This one chink in Pasilan's armor hurt him in 2008, during AFF championship qualifiers. The Azkals were playing Brunei and tied 1-1. With only minutes to go till the final whistle, Tating was gifted a ball in space in the opponent's penalty box. But it was sent to his right foot. He tried to shift the to his left, and that gave a Brunei defender just enough time to sliding-tackle the ball to safety.
The game finished 1-1, and after the tournament, the Philippines ended up tied at seven points with Cambodia, with both teams at +1 goal difference. However, Cambodia scored more goals, and the Indochinese squad, and not the Azkals, progressed to the tournament proper.
Had Pasilan one-touched that ball into the net, the Philippines could have qualified, and perhaps the Azkals mania that swept the nation in 2010 would have happened two years earlier.
The miss still haunts Pasilan to this day. "Hindi ako makatulog nung gabing yun. Sabi ni Melo Sabacan, (former National Team Goalkeeper and then the Azkals Goalkeeper's Coach) 'Kung win-one touch mo yun, lahat ng newspaper sa yo.'"
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Pasilan captains Green Archers United Globe, the maddeningly inconsistent outfit that finished eighth out of ten teams in the 2012 UFL League, a point above Army and five adrift of Nomads Auction Manila. For the UFL Cup GAUG has loaded up with several key signings.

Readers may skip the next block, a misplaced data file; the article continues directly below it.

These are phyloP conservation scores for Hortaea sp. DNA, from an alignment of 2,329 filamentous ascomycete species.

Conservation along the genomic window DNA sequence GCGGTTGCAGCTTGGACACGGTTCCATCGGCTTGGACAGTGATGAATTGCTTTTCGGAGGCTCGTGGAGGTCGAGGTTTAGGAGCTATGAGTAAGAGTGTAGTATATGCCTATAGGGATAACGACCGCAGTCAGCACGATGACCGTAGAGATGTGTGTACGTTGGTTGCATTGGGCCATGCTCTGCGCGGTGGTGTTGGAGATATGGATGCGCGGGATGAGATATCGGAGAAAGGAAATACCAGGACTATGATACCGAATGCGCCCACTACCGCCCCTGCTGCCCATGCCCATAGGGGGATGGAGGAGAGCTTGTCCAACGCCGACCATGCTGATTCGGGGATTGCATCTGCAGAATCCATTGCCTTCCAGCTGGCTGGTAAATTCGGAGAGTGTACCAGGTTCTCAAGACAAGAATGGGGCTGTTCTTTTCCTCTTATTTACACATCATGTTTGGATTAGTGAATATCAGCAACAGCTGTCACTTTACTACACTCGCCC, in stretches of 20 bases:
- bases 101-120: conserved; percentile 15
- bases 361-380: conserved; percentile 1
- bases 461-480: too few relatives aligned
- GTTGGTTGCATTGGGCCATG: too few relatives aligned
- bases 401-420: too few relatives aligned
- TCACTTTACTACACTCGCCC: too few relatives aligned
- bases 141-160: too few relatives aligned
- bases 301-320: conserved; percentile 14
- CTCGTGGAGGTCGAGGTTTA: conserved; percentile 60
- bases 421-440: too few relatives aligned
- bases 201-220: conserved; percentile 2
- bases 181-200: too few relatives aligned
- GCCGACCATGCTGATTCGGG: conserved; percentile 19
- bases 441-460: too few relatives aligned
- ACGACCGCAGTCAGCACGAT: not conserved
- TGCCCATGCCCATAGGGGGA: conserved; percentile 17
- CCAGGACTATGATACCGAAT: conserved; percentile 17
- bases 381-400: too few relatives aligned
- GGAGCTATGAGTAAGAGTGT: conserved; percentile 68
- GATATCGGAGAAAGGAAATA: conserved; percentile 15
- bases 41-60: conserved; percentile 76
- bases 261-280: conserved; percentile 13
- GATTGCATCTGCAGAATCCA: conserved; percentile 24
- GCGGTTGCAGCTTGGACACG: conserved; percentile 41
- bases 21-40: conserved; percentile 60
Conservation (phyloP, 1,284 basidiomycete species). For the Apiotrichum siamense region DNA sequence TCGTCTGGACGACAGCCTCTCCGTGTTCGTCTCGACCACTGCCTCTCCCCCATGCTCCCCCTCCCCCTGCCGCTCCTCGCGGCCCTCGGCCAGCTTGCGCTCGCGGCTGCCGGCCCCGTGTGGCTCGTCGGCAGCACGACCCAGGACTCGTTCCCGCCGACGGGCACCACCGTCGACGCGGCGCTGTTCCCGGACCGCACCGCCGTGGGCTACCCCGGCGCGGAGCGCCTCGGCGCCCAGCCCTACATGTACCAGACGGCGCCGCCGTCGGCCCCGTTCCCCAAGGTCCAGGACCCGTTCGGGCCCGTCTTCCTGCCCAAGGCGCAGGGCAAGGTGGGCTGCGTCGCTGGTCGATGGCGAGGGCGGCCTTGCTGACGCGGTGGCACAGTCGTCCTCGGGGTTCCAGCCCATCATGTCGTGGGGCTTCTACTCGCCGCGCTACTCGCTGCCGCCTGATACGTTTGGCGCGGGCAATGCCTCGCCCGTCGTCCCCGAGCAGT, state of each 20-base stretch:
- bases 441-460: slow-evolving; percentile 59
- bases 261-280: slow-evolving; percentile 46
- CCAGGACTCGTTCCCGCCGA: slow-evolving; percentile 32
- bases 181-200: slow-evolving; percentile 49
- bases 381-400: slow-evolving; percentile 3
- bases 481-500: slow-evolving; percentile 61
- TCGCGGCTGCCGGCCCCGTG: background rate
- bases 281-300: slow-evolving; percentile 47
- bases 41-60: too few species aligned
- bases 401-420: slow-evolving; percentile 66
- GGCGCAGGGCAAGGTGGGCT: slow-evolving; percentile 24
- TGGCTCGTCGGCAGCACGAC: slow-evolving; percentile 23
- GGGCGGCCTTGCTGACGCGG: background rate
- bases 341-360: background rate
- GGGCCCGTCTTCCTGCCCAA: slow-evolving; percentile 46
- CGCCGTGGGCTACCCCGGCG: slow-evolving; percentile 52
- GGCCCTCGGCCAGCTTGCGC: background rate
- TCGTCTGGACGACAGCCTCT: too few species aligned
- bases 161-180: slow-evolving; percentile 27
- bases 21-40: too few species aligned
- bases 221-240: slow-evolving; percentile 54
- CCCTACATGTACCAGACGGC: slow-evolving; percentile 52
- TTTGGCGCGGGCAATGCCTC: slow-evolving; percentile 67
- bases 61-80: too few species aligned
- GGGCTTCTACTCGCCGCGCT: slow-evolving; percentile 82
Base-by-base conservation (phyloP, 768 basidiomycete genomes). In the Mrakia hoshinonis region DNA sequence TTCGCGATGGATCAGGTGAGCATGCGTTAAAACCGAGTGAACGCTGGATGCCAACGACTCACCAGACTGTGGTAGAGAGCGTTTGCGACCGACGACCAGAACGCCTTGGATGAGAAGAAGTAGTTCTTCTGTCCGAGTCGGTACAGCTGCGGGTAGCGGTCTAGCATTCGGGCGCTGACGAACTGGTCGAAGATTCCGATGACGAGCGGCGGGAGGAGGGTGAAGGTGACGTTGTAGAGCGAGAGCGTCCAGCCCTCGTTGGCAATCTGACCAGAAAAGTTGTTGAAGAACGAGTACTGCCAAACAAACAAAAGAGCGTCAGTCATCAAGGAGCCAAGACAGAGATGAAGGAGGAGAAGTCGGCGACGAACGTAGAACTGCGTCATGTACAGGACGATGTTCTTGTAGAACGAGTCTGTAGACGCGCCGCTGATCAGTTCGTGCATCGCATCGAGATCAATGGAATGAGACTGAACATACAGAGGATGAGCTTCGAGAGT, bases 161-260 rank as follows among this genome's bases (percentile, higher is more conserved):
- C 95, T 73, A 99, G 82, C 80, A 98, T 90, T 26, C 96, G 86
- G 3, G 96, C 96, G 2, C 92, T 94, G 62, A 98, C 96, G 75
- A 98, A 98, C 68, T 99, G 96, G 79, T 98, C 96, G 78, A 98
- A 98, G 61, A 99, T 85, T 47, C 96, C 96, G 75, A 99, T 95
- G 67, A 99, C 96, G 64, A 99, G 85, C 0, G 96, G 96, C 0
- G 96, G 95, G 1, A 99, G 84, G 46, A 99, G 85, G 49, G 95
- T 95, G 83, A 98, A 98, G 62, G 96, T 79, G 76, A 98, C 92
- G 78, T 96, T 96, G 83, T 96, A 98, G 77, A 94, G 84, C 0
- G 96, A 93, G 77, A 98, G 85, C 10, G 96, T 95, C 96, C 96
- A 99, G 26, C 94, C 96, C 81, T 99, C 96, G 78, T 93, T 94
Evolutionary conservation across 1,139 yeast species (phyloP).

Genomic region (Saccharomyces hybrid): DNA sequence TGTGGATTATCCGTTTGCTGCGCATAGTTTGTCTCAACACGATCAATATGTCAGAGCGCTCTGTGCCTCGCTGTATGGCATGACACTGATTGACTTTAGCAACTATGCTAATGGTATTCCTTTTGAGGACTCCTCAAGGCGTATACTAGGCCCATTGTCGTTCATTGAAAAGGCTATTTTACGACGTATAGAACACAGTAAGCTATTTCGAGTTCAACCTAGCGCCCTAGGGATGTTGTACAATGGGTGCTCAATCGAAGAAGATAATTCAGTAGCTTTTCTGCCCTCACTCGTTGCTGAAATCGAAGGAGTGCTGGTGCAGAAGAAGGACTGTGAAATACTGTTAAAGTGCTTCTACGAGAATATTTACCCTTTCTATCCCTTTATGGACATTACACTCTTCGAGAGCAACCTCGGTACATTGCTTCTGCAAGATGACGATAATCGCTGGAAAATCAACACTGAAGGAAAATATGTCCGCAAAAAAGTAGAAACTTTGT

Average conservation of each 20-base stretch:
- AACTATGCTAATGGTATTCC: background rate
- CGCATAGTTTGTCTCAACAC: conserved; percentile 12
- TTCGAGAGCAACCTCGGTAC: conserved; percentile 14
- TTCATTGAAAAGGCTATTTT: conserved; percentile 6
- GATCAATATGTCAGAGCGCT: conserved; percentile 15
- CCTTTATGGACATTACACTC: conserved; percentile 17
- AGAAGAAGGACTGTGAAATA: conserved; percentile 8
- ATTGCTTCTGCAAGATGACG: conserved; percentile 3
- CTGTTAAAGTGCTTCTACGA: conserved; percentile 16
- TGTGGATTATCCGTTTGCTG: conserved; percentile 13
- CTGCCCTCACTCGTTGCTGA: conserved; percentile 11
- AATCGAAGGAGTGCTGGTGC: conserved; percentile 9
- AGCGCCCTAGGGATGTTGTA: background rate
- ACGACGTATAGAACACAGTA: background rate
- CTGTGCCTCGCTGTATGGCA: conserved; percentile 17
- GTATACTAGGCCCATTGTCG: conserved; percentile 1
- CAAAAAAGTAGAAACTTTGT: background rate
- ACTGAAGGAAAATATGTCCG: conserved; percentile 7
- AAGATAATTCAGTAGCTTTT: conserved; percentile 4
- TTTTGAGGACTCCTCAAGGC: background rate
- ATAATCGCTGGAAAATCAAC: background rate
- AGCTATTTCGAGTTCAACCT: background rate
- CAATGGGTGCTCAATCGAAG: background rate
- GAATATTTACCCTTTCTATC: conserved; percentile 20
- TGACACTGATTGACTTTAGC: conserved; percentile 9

Ghanaian Ayi Nii Aryee bolsters their midfield and attack, while Lawrence Obinna Ikegwuruka, late of Loyola, starts at centerback along with former Nomads defender Dominic Mensah. Sean Saeyoul Lee of Korea, who played with FEU, is another promising midfielder.
But the Archers do rely on several outstanding homegrown players like Pasinabo, Ronnie Aguisanda, the blazingly quick Jesus Melliza and goalkeeper Deyto, who many are touting as the future of the Azkals between the posts.
There are high hopes for the UFL Cup.
"Ang target namin makapasok sa finals" says Pasilan. "Nag double effort ang teammates mag mula pumasok ang Globe. Ang mga allowances mas maganda na. Walang excuse na di mag-training."
"Last year Monday and Wednesday lang ang practices. Now Monday, Wednesday, Thursday at Friday ang schedule of practices, minsan pa nga Saturday at Sunday."
"Ang problem last year lalamang kami, tapos last 15 minutes bumibigay, nagda-draw, o talo" recounts Pasilan. This year with improved conditioning it could be a different story.
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In his free time Pasilan watches Football on TV where he follows the exploits of his idol, Lionel Messi. He also chats with his longtime girlfriend, Allyn Apurado, who lives in San Carlos.
But he and his Archers housemates are like most young Filipino men: when not working they troop to the nearest Basketball court and rustle up a pick up game.
Not surprisingly, when Pasilan is on the court, the strategy is familiar.
"Hagis sa akin yung bola, tapos takbo."
For fans of Tating Pasilan, they know his speed is his greatest asset. And he can't get back to the Azkals fast enough.
Follow Bob Guerrero @bhobg333 on Twitter.
Editor's note: The blogger's views do not represent Yahoo! Southeast Asia's position on the topic or issue being discussed in this post.